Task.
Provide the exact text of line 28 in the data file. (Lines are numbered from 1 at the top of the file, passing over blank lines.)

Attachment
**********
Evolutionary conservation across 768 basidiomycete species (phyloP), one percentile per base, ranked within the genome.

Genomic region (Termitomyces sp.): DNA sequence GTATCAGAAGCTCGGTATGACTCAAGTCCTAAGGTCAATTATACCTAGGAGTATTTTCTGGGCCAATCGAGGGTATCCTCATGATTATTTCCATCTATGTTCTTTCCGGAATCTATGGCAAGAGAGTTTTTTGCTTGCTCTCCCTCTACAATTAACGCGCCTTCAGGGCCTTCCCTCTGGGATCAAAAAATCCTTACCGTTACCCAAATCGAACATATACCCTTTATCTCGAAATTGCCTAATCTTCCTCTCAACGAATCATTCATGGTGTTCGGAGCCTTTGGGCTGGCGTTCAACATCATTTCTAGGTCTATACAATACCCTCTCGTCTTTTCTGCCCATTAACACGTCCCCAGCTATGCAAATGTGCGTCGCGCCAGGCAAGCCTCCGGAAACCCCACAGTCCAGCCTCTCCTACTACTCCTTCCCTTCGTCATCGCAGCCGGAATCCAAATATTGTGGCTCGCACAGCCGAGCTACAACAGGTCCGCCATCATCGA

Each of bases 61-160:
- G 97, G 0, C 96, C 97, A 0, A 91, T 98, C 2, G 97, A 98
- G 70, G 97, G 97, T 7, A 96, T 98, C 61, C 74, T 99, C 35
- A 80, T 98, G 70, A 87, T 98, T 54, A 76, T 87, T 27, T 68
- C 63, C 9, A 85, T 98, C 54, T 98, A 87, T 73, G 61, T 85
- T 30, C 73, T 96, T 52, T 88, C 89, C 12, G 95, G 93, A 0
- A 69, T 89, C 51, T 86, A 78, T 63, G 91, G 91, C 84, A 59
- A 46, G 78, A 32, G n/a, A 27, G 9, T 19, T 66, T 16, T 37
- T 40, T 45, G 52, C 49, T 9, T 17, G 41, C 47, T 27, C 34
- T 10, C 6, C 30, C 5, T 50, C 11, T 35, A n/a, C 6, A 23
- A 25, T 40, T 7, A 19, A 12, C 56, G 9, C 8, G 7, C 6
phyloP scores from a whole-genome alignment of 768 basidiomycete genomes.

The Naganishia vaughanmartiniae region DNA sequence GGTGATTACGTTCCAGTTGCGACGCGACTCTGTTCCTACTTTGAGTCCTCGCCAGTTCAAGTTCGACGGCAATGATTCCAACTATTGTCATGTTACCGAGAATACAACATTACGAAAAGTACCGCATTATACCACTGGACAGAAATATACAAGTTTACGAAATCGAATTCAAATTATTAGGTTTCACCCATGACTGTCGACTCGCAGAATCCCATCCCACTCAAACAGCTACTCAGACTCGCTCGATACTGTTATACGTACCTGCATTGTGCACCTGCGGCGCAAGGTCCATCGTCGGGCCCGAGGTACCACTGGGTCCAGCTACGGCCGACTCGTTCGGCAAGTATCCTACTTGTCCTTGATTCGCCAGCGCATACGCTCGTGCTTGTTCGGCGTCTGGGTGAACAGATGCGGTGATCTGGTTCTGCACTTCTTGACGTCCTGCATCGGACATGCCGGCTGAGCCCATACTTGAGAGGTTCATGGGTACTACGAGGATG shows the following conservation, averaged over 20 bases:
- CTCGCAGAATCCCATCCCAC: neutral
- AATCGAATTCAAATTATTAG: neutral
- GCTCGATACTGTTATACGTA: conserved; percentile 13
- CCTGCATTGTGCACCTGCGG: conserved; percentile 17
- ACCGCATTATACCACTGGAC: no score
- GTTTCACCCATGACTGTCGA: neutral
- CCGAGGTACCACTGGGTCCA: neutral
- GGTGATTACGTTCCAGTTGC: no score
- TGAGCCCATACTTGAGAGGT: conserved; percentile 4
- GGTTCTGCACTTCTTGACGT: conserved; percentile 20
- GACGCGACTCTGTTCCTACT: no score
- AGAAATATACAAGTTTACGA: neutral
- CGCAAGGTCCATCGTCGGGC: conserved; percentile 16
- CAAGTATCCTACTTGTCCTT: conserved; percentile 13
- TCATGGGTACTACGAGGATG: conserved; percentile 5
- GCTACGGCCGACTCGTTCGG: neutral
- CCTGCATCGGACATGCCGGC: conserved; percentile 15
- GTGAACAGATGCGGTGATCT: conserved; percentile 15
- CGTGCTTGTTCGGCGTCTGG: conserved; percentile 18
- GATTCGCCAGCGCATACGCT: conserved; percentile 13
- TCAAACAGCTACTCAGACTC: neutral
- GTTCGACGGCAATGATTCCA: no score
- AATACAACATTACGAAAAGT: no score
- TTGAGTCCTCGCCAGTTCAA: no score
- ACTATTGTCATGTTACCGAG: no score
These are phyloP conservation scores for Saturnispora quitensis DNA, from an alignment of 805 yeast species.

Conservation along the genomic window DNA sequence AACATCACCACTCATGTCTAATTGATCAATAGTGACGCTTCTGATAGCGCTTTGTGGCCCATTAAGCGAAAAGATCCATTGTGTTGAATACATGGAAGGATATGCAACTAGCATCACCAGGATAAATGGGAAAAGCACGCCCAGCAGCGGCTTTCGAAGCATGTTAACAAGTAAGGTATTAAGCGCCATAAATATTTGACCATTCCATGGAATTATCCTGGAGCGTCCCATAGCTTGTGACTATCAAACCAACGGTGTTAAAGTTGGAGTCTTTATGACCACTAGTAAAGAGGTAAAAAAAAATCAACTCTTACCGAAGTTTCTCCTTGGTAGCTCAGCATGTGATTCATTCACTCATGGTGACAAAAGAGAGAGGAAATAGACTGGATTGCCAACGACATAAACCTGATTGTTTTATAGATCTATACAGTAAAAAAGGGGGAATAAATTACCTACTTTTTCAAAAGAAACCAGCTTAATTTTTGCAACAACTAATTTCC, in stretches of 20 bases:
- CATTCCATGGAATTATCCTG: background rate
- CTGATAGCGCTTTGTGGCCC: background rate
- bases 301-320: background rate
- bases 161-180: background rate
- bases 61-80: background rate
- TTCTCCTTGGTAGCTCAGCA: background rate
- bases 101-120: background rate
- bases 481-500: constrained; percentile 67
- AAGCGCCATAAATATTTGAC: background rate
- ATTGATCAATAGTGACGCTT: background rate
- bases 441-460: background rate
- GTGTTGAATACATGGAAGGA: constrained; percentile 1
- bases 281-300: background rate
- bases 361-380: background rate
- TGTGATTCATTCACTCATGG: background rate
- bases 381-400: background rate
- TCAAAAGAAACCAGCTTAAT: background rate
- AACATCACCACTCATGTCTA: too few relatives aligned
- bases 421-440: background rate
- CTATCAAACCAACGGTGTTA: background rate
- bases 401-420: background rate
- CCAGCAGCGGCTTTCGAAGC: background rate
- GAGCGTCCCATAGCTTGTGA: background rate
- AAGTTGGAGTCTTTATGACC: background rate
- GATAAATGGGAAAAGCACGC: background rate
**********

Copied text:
- CGCAAGGTCCATCGTCGGGC: conserved; percentile 16